The first word in this new collection by Phil Hall is "verb" and the last word is "blurtip." Between these, many nouns cry out their faith within a hookless frameworkÊthat sings in chorus while undermining such standard forms & tropes as "the memoir," "genealogy" and "the shepherd's calendar." With a rural pen, these poems talk frogs, carrots, local noises, partial words, remnants, dirt roads, deep breath & hope:
my laboratory the moment
isÊaccordion-shaped -- cluttered -- sopping
& not eternal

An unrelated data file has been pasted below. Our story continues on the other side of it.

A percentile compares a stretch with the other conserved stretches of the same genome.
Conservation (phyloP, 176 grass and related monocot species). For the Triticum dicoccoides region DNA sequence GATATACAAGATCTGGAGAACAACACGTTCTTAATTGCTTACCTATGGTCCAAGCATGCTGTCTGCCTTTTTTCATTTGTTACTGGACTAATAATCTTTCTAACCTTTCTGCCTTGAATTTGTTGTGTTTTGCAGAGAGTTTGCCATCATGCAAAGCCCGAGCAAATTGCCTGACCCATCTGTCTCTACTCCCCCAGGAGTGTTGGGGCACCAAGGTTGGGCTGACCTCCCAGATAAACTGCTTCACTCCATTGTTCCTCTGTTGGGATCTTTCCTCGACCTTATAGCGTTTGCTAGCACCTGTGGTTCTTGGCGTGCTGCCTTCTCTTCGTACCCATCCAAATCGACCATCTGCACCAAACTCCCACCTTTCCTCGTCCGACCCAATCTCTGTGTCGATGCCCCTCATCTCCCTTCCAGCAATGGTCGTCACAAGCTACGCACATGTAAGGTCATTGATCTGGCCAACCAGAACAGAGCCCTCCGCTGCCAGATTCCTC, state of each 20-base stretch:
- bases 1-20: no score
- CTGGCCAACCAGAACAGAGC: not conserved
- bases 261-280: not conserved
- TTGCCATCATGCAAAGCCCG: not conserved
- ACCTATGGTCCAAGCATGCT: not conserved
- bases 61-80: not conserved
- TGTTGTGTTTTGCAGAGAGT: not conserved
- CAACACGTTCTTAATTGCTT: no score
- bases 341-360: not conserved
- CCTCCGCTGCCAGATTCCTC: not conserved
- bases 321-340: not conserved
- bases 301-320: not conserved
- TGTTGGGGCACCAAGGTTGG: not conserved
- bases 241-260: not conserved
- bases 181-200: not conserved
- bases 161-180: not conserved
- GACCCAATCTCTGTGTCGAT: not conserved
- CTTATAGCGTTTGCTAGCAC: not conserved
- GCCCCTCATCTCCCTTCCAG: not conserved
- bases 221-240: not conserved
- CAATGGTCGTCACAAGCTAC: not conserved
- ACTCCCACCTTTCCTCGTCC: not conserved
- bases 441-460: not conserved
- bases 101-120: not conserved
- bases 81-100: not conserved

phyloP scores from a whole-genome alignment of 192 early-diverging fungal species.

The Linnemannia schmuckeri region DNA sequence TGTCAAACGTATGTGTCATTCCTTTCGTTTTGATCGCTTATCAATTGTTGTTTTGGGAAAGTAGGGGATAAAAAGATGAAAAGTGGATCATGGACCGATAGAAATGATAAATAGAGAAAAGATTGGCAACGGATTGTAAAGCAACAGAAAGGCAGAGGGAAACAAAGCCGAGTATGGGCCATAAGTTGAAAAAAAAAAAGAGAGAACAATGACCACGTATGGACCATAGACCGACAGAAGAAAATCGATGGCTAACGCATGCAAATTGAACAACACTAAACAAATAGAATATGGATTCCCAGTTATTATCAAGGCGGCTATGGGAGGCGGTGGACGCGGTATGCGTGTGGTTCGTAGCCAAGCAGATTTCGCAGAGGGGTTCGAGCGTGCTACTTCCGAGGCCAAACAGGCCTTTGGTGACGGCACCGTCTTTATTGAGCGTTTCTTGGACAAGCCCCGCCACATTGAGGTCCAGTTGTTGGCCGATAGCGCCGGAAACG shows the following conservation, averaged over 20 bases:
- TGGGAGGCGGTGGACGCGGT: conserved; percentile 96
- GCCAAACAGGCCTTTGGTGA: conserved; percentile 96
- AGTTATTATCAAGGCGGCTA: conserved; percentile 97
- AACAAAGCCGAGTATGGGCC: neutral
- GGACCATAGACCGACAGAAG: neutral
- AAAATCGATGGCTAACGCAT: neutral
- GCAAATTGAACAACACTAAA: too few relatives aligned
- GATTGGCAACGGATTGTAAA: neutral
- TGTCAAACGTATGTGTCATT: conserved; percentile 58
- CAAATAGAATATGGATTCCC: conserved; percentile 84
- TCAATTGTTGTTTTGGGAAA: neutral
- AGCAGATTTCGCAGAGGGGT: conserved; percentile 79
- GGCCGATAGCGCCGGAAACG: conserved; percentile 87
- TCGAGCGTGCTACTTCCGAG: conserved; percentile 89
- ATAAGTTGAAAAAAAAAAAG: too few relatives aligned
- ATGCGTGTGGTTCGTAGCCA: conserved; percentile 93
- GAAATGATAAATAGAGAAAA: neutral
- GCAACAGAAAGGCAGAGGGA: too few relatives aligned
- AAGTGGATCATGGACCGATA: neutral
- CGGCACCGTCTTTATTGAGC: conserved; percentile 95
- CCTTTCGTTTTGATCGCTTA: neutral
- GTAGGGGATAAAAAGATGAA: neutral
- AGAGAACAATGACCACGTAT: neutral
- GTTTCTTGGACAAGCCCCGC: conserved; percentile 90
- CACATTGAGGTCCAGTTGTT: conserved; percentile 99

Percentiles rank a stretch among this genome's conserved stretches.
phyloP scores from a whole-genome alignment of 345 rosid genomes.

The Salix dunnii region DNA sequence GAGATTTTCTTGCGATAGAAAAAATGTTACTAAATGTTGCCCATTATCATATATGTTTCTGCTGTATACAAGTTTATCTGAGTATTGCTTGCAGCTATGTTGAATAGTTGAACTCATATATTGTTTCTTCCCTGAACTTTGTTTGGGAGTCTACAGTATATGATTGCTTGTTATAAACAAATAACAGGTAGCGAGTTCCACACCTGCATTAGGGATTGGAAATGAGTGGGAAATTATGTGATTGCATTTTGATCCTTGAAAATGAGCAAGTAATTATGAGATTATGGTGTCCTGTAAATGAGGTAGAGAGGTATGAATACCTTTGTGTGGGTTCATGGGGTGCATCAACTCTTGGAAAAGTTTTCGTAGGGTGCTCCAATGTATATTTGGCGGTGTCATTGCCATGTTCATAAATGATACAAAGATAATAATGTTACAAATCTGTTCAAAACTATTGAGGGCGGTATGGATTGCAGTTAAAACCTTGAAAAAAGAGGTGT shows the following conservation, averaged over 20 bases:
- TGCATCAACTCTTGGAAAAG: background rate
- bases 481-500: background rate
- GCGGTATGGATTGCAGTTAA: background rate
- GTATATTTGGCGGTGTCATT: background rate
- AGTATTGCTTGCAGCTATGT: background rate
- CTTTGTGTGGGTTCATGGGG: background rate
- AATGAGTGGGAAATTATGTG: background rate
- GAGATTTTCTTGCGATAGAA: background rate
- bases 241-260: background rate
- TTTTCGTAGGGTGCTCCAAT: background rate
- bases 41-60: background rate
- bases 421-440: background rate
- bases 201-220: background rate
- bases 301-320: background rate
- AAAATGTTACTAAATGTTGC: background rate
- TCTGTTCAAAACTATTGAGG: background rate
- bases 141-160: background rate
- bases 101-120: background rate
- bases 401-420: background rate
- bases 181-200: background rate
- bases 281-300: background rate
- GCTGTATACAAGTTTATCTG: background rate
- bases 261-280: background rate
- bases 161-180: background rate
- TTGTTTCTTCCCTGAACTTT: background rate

Phil Hall's first small book, Eighteen Poems, was published by Cyanamid, the Canadian mining company, in Mexico City, in 1973. Among his many titles are: Old Enemy Juice (1988), The Unsaid (1992), and Hearthedral Ð A Folk-Hermetic (1996). In the early 80s, Phil was a member of the Vancouver Industrial Writers' Union, & also a member of the Vancouver Men Against Rape Collective. He has taught writing at York University, Ryerson University, Seneca College, George Brown College, and is currently the Writer in Residence at Queen's University. He has been poet-in-residence at Sage Hill Writing Experience (Sask.), The Pierre Berton House (Dawson City, Yukon), & elsewhere. In 2007, BookThug published Phil's long poem, White Porcupine. Also in 2007. he and his wife, Ann, walked the Camino de Santiago de Compostela. He is a member of the Writers' Union of Canada, and lives near Perth, Ontario. Recent books include An Oak Hunch and The Little Seamstress. In 2011, he won Canada's Governor General's Award for Poetry for his most recent collection, Killdeer, a work the jury called "a masterly modulation of the elegiac through poetic time." Killdeer was also nominated for the 2012 Griffin Poetry Prize, and won the 2012 Trillium Book Prize.